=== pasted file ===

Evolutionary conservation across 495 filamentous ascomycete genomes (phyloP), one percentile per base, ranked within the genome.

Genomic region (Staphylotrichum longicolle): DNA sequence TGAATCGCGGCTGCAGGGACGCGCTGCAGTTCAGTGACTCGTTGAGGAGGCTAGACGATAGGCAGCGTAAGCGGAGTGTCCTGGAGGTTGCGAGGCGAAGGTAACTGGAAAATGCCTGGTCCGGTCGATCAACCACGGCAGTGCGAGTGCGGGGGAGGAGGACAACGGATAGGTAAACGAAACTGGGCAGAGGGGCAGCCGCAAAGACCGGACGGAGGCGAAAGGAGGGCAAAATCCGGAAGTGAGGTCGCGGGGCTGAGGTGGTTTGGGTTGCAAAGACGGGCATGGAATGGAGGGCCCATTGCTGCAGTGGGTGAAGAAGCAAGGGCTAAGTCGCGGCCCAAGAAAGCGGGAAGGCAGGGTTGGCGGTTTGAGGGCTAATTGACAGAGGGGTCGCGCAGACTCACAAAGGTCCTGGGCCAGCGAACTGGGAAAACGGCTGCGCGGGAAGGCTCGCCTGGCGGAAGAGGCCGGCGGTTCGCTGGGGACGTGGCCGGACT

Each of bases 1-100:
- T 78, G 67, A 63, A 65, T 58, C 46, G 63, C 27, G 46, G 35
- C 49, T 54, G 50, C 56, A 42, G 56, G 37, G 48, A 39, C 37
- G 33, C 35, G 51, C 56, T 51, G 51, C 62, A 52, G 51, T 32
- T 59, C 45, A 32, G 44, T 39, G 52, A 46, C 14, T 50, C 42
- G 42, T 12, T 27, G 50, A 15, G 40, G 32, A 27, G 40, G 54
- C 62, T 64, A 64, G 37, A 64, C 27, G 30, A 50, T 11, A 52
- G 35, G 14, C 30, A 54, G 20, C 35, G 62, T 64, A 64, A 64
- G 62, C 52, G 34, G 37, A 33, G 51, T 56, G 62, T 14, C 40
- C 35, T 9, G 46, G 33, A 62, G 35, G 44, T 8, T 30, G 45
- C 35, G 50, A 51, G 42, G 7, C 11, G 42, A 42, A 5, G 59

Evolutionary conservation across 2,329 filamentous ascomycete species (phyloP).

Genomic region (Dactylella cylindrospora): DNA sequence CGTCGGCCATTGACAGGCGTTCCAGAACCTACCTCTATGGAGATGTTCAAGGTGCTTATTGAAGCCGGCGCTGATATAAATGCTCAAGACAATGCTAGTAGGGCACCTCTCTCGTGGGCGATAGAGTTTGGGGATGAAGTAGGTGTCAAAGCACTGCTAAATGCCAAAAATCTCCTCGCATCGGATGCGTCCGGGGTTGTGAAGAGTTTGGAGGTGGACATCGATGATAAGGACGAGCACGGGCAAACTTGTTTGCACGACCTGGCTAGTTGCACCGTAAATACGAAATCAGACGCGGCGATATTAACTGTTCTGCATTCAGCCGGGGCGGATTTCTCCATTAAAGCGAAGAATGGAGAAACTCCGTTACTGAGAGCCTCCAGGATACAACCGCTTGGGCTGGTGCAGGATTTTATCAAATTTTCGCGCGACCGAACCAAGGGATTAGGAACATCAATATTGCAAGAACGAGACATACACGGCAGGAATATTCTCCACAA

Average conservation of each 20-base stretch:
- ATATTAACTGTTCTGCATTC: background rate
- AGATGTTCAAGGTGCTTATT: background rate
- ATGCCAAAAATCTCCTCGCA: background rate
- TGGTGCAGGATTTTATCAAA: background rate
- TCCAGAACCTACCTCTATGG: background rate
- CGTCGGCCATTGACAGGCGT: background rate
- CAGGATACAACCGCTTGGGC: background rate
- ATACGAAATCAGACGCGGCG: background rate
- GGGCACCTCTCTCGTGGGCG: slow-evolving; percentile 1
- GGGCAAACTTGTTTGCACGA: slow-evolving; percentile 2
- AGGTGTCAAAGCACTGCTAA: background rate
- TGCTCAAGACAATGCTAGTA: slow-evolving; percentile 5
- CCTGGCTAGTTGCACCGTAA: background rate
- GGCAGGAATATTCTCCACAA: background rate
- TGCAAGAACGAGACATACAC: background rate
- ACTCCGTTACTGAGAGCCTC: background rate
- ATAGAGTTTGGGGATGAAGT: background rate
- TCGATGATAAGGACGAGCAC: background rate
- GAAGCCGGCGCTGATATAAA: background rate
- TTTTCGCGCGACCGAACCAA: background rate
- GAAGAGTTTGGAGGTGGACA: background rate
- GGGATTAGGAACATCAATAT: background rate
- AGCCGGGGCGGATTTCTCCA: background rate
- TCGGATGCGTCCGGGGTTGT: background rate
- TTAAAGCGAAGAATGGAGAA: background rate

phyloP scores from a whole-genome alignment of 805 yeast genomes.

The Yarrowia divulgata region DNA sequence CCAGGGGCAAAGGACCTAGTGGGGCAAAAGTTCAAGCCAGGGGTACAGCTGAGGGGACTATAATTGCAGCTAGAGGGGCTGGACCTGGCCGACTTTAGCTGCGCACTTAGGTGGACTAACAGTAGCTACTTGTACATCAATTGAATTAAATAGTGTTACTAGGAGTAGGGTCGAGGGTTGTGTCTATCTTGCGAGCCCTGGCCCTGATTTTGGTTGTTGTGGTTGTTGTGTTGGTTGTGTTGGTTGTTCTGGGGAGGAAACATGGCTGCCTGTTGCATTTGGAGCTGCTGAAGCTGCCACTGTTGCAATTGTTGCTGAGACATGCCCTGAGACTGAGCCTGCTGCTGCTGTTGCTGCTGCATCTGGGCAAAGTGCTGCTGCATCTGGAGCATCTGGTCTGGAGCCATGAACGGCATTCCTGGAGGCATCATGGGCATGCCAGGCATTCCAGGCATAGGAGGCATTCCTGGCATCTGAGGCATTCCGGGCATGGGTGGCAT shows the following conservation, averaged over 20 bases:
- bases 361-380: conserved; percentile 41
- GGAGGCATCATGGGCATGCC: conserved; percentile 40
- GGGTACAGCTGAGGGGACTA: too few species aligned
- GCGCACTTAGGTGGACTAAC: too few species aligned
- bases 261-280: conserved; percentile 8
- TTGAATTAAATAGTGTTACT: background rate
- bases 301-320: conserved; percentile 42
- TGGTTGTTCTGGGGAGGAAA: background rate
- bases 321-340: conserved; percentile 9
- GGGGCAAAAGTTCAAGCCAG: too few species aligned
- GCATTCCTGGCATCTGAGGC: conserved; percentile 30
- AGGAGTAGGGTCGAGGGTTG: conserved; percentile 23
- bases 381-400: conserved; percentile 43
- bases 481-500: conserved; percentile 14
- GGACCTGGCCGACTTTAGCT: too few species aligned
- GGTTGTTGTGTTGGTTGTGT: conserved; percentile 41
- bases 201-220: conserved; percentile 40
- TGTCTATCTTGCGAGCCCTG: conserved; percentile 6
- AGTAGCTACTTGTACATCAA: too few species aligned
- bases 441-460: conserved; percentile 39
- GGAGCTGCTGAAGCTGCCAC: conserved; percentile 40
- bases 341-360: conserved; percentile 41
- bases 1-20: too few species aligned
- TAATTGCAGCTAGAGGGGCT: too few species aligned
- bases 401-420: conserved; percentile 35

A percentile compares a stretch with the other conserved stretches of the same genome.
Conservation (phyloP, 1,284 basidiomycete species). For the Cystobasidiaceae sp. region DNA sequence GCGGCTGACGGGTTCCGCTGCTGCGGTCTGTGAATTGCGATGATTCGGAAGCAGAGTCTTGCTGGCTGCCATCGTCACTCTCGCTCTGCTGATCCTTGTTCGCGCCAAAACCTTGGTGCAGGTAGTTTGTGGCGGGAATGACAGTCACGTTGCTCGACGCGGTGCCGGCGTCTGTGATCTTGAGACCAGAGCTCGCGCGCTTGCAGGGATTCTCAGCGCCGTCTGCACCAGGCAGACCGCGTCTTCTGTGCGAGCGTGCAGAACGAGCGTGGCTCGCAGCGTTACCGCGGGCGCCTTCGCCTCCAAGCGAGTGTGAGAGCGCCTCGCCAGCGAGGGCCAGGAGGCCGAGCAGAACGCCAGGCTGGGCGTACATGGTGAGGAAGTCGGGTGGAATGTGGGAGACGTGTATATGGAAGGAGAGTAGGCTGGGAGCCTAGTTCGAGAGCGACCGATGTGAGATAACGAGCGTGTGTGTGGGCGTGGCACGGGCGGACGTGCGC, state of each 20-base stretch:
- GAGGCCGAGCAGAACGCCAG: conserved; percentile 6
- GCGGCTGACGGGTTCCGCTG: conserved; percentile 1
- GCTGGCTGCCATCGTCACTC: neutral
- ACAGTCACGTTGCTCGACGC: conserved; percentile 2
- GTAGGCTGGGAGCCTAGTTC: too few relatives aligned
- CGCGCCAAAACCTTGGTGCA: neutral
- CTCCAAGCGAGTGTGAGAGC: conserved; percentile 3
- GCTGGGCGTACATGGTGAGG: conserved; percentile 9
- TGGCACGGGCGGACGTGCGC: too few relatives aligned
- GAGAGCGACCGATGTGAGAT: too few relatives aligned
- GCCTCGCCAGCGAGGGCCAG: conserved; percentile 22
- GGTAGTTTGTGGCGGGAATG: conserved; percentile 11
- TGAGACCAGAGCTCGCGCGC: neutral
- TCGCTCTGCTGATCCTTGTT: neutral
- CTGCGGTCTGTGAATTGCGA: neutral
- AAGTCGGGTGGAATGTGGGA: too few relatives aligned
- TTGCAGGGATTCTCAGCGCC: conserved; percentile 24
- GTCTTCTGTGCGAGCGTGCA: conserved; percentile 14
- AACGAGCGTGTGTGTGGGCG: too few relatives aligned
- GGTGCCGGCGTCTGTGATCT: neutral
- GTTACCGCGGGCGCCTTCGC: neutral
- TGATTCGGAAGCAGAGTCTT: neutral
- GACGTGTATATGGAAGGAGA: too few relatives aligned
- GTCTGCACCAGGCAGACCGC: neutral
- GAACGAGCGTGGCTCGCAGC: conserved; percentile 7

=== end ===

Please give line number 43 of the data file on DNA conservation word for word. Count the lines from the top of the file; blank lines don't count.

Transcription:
The Yarrowia divulgata region DNA sequence CCAGGGGCAAAGGACCTAGTGGGGCAAAAGTTCAAGCCAGGGGTACAGCTGAGGGGACTATAATTGCAGCTAGAGGGGCTGGACCTGGCCGACTTTAGCTGCGCACTTAGGTGGACTAACAGTAGCTACTTGTACATCAATTGAATTAAATAGTGTTACTAGGAGTAGGGTCGAGGGTTGTGTCTATCTTGCGAGCCCTGGCCCTGATTTTGGTTGTTGTGGTTGTTGTGTTGGTTGTGTTGGTTGTTCTGGGGAGGAAACATGGCTGCCTGTTGCATTTGGAGCTGCTGAAGCTGCCACTGTTGCAATTGTTGCTGAGACATGCCCTGAGACTGAGCCTGCTGCTGCTGTTGCTGCTGCATCTGGGCAAAGTGCTGCTGCATCTGGAGCATCTGGTCTGGAGCCATGAACGGCATTCCTGGAGGCATCATGGGCATGCCAGGCATTCCAGGCATAGGAGGCATTCCTGGCATCTGAGGCATTCCGGGCATGGGTGGCAT shows the following conservation, averaged over 20 bases: